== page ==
How the Ear Works
The complex structure of the ear makes it all the more amazing for its very small size. By far the largest part is the pinna, or outer ear. This cartilaginous structure focuses sound to the middle ear via the ear canal, which is lined with very fine hair and produces earwax, or cerumen. This substance traps dirt and debris that could otherwise make its way into the middle ear.
The middle ear is a complex structure separated from the out ear by the tympanic membrane, or eardrum. Three tiny bones that make up the middle ear connect the eardrum to the inner ear. A tube called the Eustachian regulates pressure in the middle ear.
The inner ear includes semi-circular canals partially filled with fluid. These are not involved in hearing but regulate balance. The cochlea, an amazing electro-mechanical curled structure, changes vibration into electric impulses and sends these to the brain via the large auditory nerve.
In the brain, electric impulses are interpreted as sounds.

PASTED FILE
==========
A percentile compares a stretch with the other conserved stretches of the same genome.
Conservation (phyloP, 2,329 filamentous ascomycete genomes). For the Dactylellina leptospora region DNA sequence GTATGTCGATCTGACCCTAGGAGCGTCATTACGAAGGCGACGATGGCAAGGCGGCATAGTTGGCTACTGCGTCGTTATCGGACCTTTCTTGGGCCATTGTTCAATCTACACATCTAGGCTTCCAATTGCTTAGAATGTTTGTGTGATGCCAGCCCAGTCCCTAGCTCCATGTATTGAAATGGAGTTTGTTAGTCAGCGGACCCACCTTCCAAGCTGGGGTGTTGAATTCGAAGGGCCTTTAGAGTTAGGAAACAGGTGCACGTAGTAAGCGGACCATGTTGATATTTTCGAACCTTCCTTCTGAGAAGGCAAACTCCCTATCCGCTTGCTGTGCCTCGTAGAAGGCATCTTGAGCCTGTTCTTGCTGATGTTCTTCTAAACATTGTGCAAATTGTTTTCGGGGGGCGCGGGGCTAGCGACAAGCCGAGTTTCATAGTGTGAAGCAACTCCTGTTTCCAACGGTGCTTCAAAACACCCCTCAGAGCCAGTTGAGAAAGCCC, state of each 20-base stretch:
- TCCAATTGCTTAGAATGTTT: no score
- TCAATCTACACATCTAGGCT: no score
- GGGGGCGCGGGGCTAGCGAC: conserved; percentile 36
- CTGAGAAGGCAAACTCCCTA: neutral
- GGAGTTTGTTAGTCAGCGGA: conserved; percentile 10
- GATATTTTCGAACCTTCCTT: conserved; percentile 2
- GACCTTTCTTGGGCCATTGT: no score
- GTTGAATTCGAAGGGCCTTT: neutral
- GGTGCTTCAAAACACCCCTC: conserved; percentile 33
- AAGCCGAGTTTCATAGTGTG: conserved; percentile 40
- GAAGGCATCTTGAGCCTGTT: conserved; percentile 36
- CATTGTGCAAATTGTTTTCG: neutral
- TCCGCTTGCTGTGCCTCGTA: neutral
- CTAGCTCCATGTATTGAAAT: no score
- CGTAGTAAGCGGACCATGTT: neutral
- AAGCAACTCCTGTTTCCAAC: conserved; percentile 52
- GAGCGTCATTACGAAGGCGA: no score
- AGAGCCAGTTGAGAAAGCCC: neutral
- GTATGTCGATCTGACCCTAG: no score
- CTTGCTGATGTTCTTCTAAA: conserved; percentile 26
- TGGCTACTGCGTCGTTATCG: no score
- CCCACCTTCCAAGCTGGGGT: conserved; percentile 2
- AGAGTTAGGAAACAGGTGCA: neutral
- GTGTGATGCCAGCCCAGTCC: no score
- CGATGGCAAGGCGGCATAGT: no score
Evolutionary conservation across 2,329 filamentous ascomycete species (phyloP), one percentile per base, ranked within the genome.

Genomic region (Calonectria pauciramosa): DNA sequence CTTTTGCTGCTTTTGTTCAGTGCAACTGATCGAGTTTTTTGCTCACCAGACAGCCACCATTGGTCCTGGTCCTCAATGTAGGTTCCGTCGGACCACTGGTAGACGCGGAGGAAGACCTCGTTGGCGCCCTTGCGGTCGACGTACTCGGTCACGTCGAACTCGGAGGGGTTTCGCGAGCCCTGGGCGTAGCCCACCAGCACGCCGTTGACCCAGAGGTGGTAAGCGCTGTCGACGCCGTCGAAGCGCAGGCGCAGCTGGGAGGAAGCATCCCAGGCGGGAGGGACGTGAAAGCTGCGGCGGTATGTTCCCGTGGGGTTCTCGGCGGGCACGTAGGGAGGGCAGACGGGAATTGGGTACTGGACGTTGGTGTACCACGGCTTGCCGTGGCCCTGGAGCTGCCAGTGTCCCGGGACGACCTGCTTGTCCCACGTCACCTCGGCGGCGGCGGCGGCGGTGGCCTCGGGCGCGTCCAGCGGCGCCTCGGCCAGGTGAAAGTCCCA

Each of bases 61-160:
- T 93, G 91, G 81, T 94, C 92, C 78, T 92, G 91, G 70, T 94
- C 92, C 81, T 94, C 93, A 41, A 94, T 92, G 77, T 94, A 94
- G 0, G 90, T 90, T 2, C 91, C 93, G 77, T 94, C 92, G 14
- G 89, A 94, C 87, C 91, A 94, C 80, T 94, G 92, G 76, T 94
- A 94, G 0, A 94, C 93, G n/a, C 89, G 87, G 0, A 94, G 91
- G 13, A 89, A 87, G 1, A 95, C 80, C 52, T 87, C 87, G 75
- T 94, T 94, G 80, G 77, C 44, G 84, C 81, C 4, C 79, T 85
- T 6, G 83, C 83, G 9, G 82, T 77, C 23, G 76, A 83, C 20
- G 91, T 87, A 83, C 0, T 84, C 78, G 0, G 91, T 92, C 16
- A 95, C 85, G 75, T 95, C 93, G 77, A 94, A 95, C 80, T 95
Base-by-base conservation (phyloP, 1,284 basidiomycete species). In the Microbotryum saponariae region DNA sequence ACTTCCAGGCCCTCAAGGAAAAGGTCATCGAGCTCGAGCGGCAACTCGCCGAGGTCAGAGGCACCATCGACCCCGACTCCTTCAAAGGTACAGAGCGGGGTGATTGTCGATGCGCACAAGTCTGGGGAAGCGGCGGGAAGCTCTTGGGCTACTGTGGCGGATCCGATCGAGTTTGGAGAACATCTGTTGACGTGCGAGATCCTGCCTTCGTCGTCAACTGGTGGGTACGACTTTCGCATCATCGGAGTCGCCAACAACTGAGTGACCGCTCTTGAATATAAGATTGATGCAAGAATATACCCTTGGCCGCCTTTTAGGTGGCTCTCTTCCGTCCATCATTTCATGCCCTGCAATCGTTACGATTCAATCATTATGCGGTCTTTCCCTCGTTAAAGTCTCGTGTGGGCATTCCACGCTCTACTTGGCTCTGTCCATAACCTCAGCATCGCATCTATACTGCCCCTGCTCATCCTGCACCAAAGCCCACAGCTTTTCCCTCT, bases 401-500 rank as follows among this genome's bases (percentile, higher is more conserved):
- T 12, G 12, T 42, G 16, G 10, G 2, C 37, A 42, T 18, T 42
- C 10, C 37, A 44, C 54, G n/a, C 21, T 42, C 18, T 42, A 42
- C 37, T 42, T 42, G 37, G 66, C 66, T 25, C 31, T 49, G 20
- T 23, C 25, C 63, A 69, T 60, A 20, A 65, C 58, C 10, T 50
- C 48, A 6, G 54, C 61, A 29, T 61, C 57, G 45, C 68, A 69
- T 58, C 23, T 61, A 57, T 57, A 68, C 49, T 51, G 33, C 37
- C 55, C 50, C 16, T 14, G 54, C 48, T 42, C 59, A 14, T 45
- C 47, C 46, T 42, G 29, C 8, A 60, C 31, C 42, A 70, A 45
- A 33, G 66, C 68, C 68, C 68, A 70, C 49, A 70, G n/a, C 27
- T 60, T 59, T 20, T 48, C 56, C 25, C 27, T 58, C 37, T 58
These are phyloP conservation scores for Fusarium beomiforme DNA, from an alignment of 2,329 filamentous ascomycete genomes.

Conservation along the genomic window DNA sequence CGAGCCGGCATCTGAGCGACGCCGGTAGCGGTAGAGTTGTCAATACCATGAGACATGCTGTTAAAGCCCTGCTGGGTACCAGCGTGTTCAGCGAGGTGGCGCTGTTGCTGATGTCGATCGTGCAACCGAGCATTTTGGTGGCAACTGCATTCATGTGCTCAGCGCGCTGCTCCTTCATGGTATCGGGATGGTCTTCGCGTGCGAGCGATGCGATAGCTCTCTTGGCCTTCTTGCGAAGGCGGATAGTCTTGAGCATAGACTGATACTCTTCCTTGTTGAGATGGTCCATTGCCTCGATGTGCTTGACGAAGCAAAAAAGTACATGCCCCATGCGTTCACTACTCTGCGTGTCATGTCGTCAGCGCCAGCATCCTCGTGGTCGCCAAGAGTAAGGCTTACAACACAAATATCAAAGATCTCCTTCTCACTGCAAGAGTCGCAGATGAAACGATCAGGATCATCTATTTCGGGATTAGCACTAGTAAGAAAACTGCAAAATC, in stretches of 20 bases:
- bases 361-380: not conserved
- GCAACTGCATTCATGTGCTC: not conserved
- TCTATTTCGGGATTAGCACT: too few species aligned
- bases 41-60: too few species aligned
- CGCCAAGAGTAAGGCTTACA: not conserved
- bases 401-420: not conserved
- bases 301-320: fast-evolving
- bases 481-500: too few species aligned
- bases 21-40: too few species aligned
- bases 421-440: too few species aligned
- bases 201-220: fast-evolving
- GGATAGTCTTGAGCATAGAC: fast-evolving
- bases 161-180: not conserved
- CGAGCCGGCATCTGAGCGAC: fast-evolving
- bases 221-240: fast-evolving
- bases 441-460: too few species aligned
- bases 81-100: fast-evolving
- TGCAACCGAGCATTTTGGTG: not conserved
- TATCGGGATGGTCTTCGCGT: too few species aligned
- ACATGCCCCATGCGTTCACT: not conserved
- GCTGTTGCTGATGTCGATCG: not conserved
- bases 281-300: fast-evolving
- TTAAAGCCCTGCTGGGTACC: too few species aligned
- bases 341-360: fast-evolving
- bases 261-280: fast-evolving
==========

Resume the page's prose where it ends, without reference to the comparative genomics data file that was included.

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Types of Hearing Loss
Hearing loss has many causes, but all loss is defined on a scale from mild to profound loss. The testing procedures used at Advanced Hearing Care specifically define the amount of loss and help recommend treatments. Hearing thresholds are the softest sound you can hear in a particular type of sound. Whispers are harder to identify than shrill notes from an instrument.
- Conductive hearing loss is a problem moving vibrations of sound from the out ear to the middle ear, or middle ear to inner ear, or both. Conductive loss is a structural problem of some kind. Sounds are muffled and/or too soft to understand. This is common in aging people and causes include earwax blockage, deterioration of bones, ear infections or a hole in the eardrum.
- Sensorineural hearing loss is a problem with nerves and receptors in the hearing process. Tiny hairs in the ear can be damaged; nerves can be damaged by injury or disease; aging can affect these as well. Hair cell damage is a common problem and can cause varying degrees of hearing loss.
- Mixed hearing loss is often associated with aging and involves two or more types of loss. Disease or damage can be temporary while many hearing losses are permanent.
ten commandments of good communication
As a friendly reminder of how to verbally communicate, find the ten commandments of good communication.